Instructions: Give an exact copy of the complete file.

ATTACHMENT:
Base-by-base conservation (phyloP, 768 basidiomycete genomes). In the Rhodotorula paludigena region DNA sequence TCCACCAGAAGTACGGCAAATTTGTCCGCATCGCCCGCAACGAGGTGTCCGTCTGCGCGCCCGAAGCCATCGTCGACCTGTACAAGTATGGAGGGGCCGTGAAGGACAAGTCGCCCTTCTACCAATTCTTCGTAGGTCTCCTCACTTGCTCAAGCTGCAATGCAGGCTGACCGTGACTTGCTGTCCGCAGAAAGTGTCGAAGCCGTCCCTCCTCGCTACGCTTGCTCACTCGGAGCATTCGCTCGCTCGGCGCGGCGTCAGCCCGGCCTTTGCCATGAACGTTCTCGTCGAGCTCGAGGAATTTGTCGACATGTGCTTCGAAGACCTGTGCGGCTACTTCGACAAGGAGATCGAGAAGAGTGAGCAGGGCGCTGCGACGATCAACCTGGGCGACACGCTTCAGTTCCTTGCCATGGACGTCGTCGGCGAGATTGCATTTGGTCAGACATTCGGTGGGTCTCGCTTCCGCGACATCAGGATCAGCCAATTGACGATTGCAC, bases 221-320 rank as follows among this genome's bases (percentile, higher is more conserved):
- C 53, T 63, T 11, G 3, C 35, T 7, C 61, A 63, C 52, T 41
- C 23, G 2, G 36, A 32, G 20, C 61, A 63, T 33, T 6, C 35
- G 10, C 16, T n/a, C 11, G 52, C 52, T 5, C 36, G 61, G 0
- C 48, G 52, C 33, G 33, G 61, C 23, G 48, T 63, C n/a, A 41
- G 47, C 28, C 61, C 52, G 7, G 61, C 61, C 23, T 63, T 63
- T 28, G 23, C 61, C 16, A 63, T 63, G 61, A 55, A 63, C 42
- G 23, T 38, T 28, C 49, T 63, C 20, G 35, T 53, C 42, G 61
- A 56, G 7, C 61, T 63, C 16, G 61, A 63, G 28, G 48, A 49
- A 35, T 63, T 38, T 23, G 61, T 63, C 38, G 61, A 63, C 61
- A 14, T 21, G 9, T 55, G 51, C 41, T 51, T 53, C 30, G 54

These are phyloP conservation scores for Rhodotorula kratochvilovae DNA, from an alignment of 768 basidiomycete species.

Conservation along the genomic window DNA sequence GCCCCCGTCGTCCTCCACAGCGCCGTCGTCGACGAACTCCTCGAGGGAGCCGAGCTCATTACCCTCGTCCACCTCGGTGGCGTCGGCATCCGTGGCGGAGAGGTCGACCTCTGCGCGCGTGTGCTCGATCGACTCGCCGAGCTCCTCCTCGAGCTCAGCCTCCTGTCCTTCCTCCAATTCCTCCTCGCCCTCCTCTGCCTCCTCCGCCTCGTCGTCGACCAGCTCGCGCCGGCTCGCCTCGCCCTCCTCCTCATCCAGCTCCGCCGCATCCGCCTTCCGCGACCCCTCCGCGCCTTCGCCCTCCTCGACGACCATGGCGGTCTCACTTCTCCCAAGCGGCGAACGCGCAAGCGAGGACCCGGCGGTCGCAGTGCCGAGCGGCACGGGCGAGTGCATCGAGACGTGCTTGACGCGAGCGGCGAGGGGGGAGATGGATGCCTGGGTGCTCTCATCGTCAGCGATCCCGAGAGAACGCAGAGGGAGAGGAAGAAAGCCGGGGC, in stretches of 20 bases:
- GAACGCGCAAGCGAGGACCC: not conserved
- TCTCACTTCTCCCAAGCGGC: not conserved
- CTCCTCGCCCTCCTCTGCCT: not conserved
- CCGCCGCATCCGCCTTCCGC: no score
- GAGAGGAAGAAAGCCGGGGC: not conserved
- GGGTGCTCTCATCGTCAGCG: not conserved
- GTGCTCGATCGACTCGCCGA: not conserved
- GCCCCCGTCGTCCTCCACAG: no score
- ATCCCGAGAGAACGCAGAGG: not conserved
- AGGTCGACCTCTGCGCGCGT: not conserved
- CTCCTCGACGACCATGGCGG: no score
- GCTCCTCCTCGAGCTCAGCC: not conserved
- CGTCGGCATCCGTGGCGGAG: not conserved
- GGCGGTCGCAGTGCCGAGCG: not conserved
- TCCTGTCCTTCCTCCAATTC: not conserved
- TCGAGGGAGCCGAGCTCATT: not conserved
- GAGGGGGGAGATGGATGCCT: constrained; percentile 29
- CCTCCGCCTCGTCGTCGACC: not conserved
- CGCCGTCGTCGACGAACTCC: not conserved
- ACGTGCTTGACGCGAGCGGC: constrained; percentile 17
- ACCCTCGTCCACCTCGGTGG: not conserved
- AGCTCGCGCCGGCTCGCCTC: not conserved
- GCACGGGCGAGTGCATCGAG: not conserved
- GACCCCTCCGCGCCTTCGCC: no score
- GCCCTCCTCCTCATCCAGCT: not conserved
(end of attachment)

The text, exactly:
Base-by-base conservation (phyloP, 768 basidiomycete genomes). In the Rhodotorula paludigena region DNA sequence TCCACCAGAAGTACGGCAAATTTGTCCGCATCGCCCGCAACGAGGTGTCCGTCTGCGCGCCCGAAGCCATCGTCGACCTGTACAAGTATGGAGGGGCCGTGAAGGACAAGTCGCCCTTCTACCAATTCTTCGTAGGTCTCCTCACTTGCTCAAGCTGCAATGCAGGCTGACCGTGACTTGCTGTCCGCAGAAAGTGTCGAAGCCGTCCCTCCTCGCTACGCTTGCTCACTCGGAGCATTCGCTCGCTCGGCGCGGCGTCAGCCCGGCCTTTGCCATGAACGTTCTCGTCGAGCTCGAGGAATTTGTCGACATGTGCTTCGAAGACCTGTGCGGCTACTTCGACAAGGAGATCGAGAAGAGTGAGCAGGGCGCTGCGACGATCAACCTGGGCGACACGCTTCAGTTCCTTGCCATGGACGTCGTCGGCGAGATTGCATTTGGTCAGACATTCGGTGGGTCTCGCTTCCGCGACATCAGGATCAGCCAATTGACGATTGCAC, bases 221-320 rank as follows among this genome's bases (percentile, higher is more conserved):
- C 53, T 63, T 11, G 3, C 35, T 7, C 61, A 63, C 52, T 41
- C 23, G 2, G 36, A 32, G 20, C 61, A 63, T 33, T 6, C 35
- G 10, C 16, T n/a, C 11, G 52, C 52, T 5, C 36, G 61, G 0
- C 48, G 52, C 33, G 33, G 61, C 23, G 48, T 63, C n/a, A 41
- G 47, C 28, C 61, C 52, G 7, G 61, C 61, C 23, T 63, T 63
- T 28, G 23, C 61, C 16, A 63, T 63, G 61, A 55, A 63, C 42
- G 23, T 38, T 28, C 49, T 63, C 20, G 35, T 53, C 42, G 61
- A 56, G 7, C 61, T 63, C 16, G 61, A 63, G 28, G 48, A 49
- A 35, T 63, T 38, T 23, G 61, T 63, C 38, G 61, A 63, C 61
- A 14, T 21, G 9, T 55, G 51, C 41, T 51, T 53, C 30, G 54

These are phyloP conservation scores for Rhodotorula kratochvilovae DNA, from an alignment of 768 basidiomycete species.

Conservation along the genomic window DNA sequence GCCCCCGTCGTCCTCCACAGCGCCGTCGTCGACGAACTCCTCGAGGGAGCCGAGCTCATTACCCTCGTCCACCTCGGTGGCGTCGGCATCCGTGGCGGAGAGGTCGACCTCTGCGCGCGTGTGCTCGATCGACTCGCCGAGCTCCTCCTCGAGCTCAGCCTCCTGTCCTTCCTCCAATTCCTCCTCGCCCTCCTCTGCCTCCTCCGCCTCGTCGTCGACCAGCTCGCGCCGGCTCGCCTCGCCCTCCTCCTCATCCAGCTCCGCCGCATCCGCCTTCCGCGACCCCTCCGCGCCTTCGCCCTCCTCGACGACCATGGCGGTCTCACTTCTCCCAAGCGGCGAACGCGCAAGCGAGGACCCGGCGGTCGCAGTGCCGAGCGGCACGGGCGAGTGCATCGAGACGTGCTTGACGCGAGCGGCGAGGGGGGAGATGGATGCCTGGGTGCTCTCATCGTCAGCGATCCCGAGAGAACGCAGAGGGAGAGGAAGAAAGCCGGGGC, in stretches of 20 bases:
- GAACGCGCAAGCGAGGACCC: not conserved
- TCTCACTTCTCCCAAGCGGC: not conserved
- CTCCTCGCCCTCCTCTGCCT: not conserved
- CCGCCGCATCCGCCTTCCGC: no score
- GAGAGGAAGAAAGCCGGGGC: not conserved
- GGGTGCTCTCATCGTCAGCG: not conserved
- GTGCTCGATCGACTCGCCGA: not conserved
- GCCCCCGTCGTCCTCCACAG: no score
- ATCCCGAGAGAACGCAGAGG: not conserved
- AGGTCGACCTCTGCGCGCGT: not conserved
- CTCCTCGACGACCATGGCGG: no score
- GCTCCTCCTCGAGCTCAGCC: not conserved
- CGTCGGCATCCGTGGCGGAG: not conserved
- GGCGGTCGCAGTGCCGAGCG: not conserved
- TCCTGTCCTTCCTCCAATTC: not conserved
- TCGAGGGAGCCGAGCTCATT: not conserved
- GAGGGGGGAGATGGATGCCT: constrained; percentile 29
- CCTCCGCCTCGTCGTCGACC: not conserved
- CGCCGTCGTCGACGAACTCC: not conserved
- ACGTGCTTGACGCGAGCGGC: constrained; percentile 17
- ACCCTCGTCCACCTCGGTGG: not conserved
- AGCTCGCGCCGGCTCGCCTC: not conserved
- GCACGGGCGAGTGCATCGAG: not conserved
- GACCCCTCCGCGCCTTCGCC: no score
- GCCCTCCTCCTCATCCAGCT: not conserved